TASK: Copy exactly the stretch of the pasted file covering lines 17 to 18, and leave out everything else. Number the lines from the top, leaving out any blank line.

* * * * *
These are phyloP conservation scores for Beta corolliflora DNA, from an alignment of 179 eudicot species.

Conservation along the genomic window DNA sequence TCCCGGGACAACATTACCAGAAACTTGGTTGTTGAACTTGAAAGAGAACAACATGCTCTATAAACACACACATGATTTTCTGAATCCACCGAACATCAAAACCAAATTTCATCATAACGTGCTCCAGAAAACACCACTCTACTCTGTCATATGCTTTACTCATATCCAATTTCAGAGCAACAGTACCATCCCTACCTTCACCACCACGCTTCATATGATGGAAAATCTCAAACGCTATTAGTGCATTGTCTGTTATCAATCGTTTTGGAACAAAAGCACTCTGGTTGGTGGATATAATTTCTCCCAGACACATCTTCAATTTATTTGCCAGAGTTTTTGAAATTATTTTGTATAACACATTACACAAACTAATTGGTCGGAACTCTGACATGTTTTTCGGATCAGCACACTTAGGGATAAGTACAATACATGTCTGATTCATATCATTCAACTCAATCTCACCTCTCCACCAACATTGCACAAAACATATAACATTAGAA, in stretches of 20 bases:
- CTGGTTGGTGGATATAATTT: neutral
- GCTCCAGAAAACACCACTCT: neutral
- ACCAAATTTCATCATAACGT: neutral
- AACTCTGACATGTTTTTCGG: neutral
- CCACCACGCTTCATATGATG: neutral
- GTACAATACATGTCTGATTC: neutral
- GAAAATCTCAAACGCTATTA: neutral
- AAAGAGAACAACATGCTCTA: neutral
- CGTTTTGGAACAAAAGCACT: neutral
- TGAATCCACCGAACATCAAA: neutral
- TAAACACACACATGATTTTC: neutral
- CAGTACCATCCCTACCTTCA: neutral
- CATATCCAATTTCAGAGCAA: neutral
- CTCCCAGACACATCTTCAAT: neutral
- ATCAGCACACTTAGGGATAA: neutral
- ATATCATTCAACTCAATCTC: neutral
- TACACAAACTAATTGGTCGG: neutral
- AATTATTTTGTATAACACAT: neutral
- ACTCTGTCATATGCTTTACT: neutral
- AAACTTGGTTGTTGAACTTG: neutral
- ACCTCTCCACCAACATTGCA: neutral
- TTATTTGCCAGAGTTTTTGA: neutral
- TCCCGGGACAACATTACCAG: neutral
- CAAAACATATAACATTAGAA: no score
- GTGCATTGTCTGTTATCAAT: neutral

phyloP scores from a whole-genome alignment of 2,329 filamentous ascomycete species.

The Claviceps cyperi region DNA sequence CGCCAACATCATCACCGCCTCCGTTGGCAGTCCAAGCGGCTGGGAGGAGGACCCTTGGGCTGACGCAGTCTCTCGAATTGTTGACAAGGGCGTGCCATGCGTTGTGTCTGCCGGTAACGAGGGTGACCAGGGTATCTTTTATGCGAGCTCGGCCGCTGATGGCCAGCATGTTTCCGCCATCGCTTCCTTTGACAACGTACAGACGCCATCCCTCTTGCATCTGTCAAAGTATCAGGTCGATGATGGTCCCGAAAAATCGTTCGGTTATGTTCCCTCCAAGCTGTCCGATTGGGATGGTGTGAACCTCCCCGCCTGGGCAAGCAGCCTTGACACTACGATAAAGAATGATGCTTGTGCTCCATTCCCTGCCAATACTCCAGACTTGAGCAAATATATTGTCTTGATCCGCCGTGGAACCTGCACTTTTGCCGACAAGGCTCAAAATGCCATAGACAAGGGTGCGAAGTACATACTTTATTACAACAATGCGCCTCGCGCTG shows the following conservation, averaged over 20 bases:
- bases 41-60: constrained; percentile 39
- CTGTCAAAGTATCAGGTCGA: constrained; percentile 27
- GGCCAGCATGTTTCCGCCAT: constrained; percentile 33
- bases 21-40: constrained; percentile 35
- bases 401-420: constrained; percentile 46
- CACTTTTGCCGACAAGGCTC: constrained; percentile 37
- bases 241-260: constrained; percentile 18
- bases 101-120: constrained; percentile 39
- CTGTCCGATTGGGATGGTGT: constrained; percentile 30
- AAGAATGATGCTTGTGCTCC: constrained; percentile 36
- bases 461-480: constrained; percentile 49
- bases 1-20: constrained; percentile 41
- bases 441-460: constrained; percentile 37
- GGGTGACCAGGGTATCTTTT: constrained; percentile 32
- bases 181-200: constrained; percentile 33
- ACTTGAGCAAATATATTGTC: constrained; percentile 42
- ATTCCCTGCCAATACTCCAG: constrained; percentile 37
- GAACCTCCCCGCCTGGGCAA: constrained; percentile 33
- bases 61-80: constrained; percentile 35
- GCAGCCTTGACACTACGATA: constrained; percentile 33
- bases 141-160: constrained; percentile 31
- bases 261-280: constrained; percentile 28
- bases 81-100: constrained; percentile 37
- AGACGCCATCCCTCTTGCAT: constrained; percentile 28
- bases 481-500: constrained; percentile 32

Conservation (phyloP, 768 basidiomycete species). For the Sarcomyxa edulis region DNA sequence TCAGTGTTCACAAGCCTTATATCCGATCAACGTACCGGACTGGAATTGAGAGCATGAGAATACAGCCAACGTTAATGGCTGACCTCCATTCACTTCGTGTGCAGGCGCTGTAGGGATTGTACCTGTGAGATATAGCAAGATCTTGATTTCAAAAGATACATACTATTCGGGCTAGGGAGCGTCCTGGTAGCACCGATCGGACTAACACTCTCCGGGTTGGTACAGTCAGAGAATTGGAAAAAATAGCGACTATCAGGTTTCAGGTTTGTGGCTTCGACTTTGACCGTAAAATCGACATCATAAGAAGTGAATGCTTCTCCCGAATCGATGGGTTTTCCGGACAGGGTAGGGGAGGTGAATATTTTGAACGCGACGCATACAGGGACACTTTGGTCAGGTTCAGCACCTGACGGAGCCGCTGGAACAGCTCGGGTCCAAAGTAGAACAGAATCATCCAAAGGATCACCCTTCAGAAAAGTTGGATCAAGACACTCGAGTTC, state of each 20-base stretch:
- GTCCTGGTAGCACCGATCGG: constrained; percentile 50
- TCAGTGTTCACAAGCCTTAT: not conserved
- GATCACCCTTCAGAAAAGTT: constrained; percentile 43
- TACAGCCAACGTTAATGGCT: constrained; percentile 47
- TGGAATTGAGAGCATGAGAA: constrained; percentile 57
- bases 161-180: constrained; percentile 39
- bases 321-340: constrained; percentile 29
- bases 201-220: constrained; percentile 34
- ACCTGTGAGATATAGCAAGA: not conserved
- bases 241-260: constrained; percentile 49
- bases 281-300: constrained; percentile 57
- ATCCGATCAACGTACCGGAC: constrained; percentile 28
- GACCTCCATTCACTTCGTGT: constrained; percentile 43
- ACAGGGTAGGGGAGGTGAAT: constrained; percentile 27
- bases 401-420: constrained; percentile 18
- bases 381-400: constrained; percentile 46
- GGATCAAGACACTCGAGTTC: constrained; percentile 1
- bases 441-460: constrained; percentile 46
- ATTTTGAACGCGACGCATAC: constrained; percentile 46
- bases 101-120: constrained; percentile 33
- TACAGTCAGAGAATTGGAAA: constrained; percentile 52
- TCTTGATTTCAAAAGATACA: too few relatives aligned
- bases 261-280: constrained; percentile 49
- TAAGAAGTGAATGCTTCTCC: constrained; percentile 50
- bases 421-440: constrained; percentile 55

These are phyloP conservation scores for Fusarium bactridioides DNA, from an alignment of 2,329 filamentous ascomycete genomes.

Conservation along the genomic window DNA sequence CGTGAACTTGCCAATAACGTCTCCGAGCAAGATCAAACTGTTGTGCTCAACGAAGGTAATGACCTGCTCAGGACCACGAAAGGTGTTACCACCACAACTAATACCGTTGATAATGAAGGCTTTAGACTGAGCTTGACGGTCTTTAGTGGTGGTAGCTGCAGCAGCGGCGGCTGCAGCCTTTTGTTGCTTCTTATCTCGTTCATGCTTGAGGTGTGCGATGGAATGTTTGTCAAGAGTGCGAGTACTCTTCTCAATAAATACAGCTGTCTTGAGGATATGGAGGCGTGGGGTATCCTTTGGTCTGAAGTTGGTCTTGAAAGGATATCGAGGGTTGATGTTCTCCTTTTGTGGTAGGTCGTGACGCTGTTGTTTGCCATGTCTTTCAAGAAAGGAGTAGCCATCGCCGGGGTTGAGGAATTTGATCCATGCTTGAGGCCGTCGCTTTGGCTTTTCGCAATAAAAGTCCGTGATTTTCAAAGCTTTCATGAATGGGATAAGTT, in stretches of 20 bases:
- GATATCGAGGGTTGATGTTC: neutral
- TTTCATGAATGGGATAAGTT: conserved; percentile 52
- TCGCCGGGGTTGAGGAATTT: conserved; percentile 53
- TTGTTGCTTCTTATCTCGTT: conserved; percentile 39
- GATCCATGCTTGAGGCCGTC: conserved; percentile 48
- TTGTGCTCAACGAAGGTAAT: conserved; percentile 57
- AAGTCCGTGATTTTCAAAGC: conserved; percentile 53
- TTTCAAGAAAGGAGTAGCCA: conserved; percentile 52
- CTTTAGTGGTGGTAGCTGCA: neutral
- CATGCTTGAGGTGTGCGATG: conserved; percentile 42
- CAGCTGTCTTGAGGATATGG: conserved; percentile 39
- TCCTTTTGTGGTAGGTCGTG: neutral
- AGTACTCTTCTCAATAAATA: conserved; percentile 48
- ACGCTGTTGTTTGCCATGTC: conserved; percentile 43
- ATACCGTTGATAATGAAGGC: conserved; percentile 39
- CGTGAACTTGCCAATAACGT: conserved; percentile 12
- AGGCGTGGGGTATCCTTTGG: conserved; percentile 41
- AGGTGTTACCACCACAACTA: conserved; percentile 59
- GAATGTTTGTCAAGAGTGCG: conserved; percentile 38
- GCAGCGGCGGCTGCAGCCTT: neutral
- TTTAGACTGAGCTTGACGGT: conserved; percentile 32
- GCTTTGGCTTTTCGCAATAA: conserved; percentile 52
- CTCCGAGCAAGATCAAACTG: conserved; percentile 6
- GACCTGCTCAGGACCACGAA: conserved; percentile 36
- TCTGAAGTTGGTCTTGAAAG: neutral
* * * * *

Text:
- ATCAGCACACTTAGGGATAA: neutral
- ATATCATTCAACTCAATCTC: neutral